Teresa thought they were ready to be parents. She was eager to be the kind of mother she wished she’d had and she knew Oscar would make a perfect dad. She got pregnant the first month they tried.
When she miscarried just before the end of her first trimester, Teresa thought Oscar seemed relieved. Her obstetrician was unconcerned. These things just happen, he said, but Teresa wanted to know what she’d done wrong. Had she forgotten to take her vitamins one day? Was it because of vain worries about stretch marks? Was it that she hadn’t set foot in a church in a decade?
Teresa had a recurring dream in which she held Oscar in a death grip and shouted, Tell me what you want and I’ll be that! I’ll make myself into whatever it is you want! He was always faceless in these dreams, but she would hear him plead, What do you want, Teresa? Her answer, a benediction: I want to be what you hunger and thirst for. I want to be the air you breathe. I want to be someone you can’t live without. Just tell me what to do so I can be that.
All Teresa could think about was getting pregnant again. Once that was accomplished, she focused on staying pregnant. She stopped drinking coffee. She ate a carrot and a stalk of broccoli every day. She drank a gallon of milk a week. She took prenatal vitamins and prenatal classes and read What to Expect When You’re Expecting cover to cover, twice. She wouldn’t let Oscar near her. Wouldn’t even let him kiss her.
Oscar put in extra hours at work. To save for the baby, he said, but she had her doubts. She sniffed clothes he threw in the hamper. He caught her once, examining the collar of a shirt. He looked at her then turned and walked away. She waited for the apartment door to slam—a familiar sound—but there was only the television. Oscar sat on the couch, not looking at the screen.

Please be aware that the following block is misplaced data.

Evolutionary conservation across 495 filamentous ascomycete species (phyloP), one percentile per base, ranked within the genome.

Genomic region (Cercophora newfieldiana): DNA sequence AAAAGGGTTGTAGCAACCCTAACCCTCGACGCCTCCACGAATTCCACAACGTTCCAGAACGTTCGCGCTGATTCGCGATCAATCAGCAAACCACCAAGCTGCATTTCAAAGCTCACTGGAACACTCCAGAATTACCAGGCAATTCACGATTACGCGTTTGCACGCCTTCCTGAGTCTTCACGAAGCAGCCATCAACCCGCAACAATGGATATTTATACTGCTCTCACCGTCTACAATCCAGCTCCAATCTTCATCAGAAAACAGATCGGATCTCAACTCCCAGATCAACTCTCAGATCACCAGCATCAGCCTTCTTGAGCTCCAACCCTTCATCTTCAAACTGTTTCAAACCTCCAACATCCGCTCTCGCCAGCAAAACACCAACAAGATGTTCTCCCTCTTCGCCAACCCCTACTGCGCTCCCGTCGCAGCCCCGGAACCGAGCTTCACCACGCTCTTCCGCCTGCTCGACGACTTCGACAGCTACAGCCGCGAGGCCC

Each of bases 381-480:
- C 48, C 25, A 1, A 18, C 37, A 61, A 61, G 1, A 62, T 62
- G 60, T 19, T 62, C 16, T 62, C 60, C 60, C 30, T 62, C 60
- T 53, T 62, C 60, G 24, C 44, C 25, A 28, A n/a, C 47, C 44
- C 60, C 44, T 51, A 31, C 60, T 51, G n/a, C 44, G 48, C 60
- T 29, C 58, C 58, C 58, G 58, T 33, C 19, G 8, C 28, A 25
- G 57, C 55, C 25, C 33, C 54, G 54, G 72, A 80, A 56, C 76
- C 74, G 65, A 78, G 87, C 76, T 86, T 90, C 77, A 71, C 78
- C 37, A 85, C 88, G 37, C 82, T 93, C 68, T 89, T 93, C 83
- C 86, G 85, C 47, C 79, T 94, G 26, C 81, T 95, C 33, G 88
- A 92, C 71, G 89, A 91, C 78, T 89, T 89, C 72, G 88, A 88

That night, Oscar reached a hand to lightly cup her chin as he looked into her eyes. “Talk to me, Teresa. Please tell me what’s going on. Don’t shut me out like this.”
Inching closer, Teresa closed her eyes. She took Oscar’s hand and lightly placed it on her belly. His other hand rubbed small circles along her back. She breathed into the warm nest of his chest and thought about the dusty blue suitcase.
The carrots, broccoli and milk worked and Teresa gave birth to a big, pink, healthy boy. Oscar bent over his son, tears streaming down his cheeks and Teresa looked up and whispered, “Thank you—”
Oscar smiled and brushed the damp tangled curls from her brow and was about to utter, “Thank you, Teresa.”
But then she finished, “God.”
Believe this: be careful what you set in motion. Thoughts manifest, gather steam like runaway locomotives, and when they do, they cannot be stopped. The shrapnel they leave along their mangled tracks is nothing you will ever want to see.
When they told Teresa’s parents they’d named the baby Gabriel Terrence, Teresa studied their faces, expecting to find a flicker of surprise or anger or sadness. Instead, her parents smiled and made silly cooing sounds to the infant. Teresa’s mother lay Gabriel on the sofa next to her and re-swaddled him snugly, remarking on the soft fuzz which sprouted from his head like an orange halo. “Look!” she beamed, “He’s got your hair, Treesa.” Like it was a good thing.